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Messages - V

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Temperate Fruit Discussion / Re: persimmon collectors?
« on: November 22, 2020, 06:12:30 PM »
I was thinking maybe the coffee or chocolate ones or something like that.  We have a Fuyu tree.  I like ones that dont have to be mush to eat.

I never tried Coffee Cake or Chocolate persimmons, but I heard they are very good. According to Dave Wilson website ( ), Chocolate persimmon is astringent until ripe, and Coffee Cake is non-astringent but needs a pollinator (e.g. Chocolate persimmon).

I ordered scionwood for both from Fruitwood nursery ( ). They have many other varieties as well.

Tropical Fruit Discussion / Re: Seedling Mango tree thread
« on: October 12, 2020, 02:18:19 AM »
Great thread, simon_grow!

I just planted my Sweet Tart and CAC seedlings in the ground. I put the seeds in pots almost 3 months ago.
Sweet Tart seed produced 3 seedlings. CAC seed produced 6+ seedlings.
In both cases, I planted 2 strongest seedlings in the same hole.

Sweet Tart seedlings before planting:

Sweet Tart seedlings after planting:

Tropical Fruit Discussion / Re: Avocado thread
« on: August 07, 2020, 12:54:43 AM »
My reed tree set fruit for the first time this year.  They're sizing up quickly. Already baseball size. I should be harvesting them next year right? Is that normal? For them to get so large so fast? It's on toro canyon rootstock.

Your tree looks big. Yes, the fruit will ripen in a year.
You can check 2-year time lapse of my Reed and Lamb Hass avocado trees:

Tropical Fruit Discussion / Re: Santa Barbara Tropical Fruit
« on: August 02, 2020, 12:02:40 AM »
The Orange Sherbet has the slightly wavy leaf edges and is grafted on Manila, so I believe it will fruit true. Same with the Guava and the PPK, all grafted on Manila by Frank. I have no idea why the Guava and Orange Sherbet didn't flower this year, just lucky I guess.

The Turpentine rootstock is a seedling of course, so it makes sense that it didn't flower this year, and I'm sure it will eventually produce Turpentine-like fruit.

I agree that planting a seed is the best way to go, and I have a Buttercream seedling in the ground in a greenhouse just out of frame of the Orange Sherbet picture, which will hopefully overtake all three grafted mangos in time.

Good idea to use a mini greenhouse for a young mango seedling! I might try it when it gets colder.

Tropical Fruit Discussion / Re: Santa Barbara Tropical Fruit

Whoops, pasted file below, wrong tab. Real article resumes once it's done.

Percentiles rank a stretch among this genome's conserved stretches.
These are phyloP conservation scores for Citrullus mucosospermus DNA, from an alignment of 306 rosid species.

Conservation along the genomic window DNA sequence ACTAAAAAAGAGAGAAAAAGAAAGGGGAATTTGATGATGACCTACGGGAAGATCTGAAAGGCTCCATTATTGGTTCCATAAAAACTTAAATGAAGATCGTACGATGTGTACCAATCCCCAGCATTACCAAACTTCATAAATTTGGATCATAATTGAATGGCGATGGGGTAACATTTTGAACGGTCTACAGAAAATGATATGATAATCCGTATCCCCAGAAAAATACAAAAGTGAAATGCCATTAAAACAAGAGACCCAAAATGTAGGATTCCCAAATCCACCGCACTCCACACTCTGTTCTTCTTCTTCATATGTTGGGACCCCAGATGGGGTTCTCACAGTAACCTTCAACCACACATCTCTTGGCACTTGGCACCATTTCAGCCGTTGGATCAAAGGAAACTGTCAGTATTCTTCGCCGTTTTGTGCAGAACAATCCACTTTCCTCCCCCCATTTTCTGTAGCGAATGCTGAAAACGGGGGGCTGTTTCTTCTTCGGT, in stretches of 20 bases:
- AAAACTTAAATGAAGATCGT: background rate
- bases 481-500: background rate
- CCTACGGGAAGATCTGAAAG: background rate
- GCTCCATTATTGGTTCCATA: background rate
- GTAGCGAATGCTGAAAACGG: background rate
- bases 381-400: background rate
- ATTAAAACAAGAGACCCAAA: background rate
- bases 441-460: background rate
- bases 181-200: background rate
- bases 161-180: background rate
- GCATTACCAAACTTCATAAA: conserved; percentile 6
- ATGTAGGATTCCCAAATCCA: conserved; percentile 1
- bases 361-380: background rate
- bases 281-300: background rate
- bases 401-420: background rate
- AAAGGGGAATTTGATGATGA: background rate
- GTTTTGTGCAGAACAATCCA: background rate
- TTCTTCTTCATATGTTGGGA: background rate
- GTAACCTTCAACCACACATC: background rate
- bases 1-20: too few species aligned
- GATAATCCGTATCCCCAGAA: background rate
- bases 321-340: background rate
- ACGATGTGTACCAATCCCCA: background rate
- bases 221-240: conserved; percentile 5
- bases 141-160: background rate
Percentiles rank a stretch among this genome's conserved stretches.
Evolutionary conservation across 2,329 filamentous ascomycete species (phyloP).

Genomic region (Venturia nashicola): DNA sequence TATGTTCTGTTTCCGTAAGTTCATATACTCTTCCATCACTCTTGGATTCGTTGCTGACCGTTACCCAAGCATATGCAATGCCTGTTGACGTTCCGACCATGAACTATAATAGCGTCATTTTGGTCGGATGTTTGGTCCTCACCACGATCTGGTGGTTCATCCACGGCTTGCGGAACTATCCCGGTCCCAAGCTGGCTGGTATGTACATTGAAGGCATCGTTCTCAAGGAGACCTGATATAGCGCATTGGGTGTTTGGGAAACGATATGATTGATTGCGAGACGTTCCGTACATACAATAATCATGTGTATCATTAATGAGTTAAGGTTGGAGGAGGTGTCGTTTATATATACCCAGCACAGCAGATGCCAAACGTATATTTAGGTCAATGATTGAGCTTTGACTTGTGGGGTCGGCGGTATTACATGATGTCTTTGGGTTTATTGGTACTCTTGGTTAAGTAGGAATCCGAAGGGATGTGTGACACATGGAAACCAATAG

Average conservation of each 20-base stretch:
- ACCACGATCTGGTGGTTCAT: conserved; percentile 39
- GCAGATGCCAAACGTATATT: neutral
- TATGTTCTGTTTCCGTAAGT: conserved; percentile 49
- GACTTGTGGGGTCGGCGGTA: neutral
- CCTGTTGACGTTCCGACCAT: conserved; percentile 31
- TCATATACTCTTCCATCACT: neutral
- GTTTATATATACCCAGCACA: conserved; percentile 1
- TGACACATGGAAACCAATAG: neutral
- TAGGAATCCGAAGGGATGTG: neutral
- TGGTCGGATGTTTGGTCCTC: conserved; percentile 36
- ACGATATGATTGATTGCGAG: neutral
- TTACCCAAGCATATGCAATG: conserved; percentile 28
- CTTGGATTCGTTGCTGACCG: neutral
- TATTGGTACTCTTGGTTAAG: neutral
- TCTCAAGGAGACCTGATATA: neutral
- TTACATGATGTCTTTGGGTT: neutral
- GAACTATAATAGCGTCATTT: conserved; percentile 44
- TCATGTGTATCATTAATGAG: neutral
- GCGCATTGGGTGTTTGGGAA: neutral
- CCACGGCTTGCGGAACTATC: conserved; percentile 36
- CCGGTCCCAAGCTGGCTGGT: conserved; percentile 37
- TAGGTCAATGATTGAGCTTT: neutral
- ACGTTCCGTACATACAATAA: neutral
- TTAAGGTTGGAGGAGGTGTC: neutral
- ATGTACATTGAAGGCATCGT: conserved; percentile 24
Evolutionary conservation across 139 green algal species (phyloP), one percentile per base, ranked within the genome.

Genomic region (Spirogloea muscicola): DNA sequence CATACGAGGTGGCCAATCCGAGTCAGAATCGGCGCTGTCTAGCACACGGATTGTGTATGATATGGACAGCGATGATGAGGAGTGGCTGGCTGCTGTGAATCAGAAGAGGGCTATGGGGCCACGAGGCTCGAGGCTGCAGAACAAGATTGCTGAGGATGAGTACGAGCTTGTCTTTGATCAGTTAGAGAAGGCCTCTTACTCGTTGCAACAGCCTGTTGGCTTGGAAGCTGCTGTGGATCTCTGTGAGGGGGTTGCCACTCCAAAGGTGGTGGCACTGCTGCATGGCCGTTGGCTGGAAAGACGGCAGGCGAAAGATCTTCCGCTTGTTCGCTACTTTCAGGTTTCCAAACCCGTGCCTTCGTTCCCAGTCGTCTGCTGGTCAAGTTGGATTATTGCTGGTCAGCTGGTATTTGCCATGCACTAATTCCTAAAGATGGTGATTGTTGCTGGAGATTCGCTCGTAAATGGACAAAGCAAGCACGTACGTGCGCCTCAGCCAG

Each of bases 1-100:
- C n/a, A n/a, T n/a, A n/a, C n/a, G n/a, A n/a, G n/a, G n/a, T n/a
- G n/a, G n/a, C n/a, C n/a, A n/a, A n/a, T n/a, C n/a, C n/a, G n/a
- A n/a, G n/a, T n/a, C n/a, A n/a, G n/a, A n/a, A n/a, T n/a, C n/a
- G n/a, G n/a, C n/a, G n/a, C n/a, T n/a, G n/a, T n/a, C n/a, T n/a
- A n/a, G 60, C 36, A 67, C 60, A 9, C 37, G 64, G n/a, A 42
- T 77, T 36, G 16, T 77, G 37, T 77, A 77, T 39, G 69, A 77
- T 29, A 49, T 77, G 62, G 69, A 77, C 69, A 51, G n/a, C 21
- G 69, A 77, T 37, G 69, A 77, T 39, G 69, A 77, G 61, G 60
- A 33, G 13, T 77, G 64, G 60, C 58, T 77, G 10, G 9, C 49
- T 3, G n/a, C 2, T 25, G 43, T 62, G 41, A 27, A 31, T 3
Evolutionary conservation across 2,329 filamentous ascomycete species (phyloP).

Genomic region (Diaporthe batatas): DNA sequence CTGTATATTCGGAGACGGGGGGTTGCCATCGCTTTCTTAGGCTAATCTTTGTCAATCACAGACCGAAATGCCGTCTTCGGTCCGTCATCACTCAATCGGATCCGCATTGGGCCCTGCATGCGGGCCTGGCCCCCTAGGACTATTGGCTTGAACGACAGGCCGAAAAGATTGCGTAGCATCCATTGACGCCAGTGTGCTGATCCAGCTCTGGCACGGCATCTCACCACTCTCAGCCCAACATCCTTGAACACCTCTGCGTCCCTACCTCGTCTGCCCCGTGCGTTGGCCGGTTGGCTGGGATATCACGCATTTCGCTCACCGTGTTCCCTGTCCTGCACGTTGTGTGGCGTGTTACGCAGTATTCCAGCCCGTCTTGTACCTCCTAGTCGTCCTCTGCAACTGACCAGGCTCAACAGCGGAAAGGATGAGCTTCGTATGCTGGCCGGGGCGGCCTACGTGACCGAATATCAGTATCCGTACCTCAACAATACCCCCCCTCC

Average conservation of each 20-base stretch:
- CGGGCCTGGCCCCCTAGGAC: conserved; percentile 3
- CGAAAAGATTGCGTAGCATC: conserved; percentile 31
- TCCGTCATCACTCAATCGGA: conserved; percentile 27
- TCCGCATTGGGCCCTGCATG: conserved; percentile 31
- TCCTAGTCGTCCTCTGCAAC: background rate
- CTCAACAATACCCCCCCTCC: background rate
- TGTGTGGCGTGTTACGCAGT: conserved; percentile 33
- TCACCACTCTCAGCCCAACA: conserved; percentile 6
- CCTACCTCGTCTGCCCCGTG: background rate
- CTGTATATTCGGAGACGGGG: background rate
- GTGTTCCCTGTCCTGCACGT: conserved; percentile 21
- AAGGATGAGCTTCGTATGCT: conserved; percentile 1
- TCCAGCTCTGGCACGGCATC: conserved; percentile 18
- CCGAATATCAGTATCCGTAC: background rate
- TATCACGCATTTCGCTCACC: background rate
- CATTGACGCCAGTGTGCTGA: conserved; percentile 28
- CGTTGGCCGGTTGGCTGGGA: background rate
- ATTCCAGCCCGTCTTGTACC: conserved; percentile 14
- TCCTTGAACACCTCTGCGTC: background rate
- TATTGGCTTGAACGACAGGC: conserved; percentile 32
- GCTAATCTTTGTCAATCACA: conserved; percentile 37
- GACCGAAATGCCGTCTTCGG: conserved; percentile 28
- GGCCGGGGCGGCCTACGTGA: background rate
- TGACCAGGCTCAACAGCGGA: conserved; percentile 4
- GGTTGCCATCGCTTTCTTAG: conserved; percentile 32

« on: August 01, 2020, 07:46:16 PM »
You have a good selection of subtropicals. How old are your mango trees?

I bought the Guava, PPK and Orange Sherbet mangos from Frank (JF) in May 2019. They put out a bit of vegetative growth later that summer, but the Guava and Orange Sherbet are on their first major flush right now, with no blooms in sight, which is pretty incredible, considering they received no winter protection. Unfortunately, the PPK decided to bloom in May, and has no shown no signs of wanting to grow further.

The Turpentine is actually the water sprouts off of a Pickering that I picked up from Champa or Mimosa in 2017 (Florida rootstock). The Pickering didn't do well so I let the Turpentine rootstock take off and it's done surprisingly well (good shape, no drooping or flowering). I'll probably graft on SweetTart at some point in the future.

First picture is of my Orange Sherbet, the second is my Turpentine.

Nice looking mango trees! Since Orange Sherbet is polyembryonic, could your tree be grown from seed? That would explain why it doesn't flower yet (a good thing!). The same applies to Turpentine mango.

Grafted mango trees definitely bloom a lot and have about one flush of growth after the bloom. As discussed in this forum, we should only plant seedlings and let them grow to the size we like. Then graft, if needed.

I planted one 5 galon Manila seedling last year and one this year. I also planted 2 Sweet Tart seeds and 2 CAC seeds. The seeds just sprouted. These are polyembryonic varieties as well, so no grafting is necessary.

Tropical Fruit Discussion / Re: Santa Barbara Tropical Fruit
« on: August 01, 2020, 05:15:34 PM »
Fellow Santa Barbarian here! I'm in the San Roque area and have had a decent amount of luck with sub-tropicals.

Reliable Fruiting Success: Goldfinger banana (FHIA-01), Fredericks passionfruit, strawberry guava, lemon guava, Nazemetz and Coolidge pineapple guava.

Good vegetative growth but no fruit (yet): Orange Sherbet, Guava and Turpentine mangos, Honeyhart and seedling cherimoyas, Surinam cherry.

Poor vegetative growth + over-flowering or death: Sweetheart lychee, Biew Kiew longan, Pickering and PPK mango, grafted black sapote (Black Beauty from Florida).